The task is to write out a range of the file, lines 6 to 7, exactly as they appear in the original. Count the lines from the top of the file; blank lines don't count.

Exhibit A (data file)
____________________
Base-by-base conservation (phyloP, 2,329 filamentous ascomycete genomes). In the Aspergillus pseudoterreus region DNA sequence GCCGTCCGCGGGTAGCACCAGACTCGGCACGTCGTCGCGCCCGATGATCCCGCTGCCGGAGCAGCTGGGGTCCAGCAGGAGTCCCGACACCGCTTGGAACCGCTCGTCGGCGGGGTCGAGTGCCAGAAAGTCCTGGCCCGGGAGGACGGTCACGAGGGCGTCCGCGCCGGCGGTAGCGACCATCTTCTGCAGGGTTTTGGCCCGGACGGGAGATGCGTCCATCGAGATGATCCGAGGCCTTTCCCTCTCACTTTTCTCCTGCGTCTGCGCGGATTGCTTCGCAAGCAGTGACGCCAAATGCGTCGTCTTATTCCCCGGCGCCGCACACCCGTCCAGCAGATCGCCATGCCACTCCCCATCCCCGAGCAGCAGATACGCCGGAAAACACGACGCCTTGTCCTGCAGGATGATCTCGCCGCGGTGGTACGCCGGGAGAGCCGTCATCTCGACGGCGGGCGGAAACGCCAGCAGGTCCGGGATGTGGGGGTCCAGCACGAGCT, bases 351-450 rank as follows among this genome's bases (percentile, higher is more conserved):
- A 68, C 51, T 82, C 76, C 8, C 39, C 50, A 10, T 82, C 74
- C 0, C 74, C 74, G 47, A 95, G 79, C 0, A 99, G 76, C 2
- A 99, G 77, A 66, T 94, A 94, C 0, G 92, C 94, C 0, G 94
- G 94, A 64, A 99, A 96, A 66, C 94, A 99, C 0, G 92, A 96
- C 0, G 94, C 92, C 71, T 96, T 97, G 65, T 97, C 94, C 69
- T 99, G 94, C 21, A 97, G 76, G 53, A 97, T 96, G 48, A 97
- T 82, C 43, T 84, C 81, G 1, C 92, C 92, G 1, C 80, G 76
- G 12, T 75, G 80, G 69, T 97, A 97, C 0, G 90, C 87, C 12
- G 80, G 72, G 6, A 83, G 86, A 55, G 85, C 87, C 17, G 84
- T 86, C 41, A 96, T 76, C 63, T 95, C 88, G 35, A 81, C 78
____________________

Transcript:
- C 0, G 94, C 92, C 71, T 96, T 97, G 65, T 97, C 94, C 69
- T 99, G 94, C 21, A 97, G 76, G 53, A 97, T 96, G 48, A 97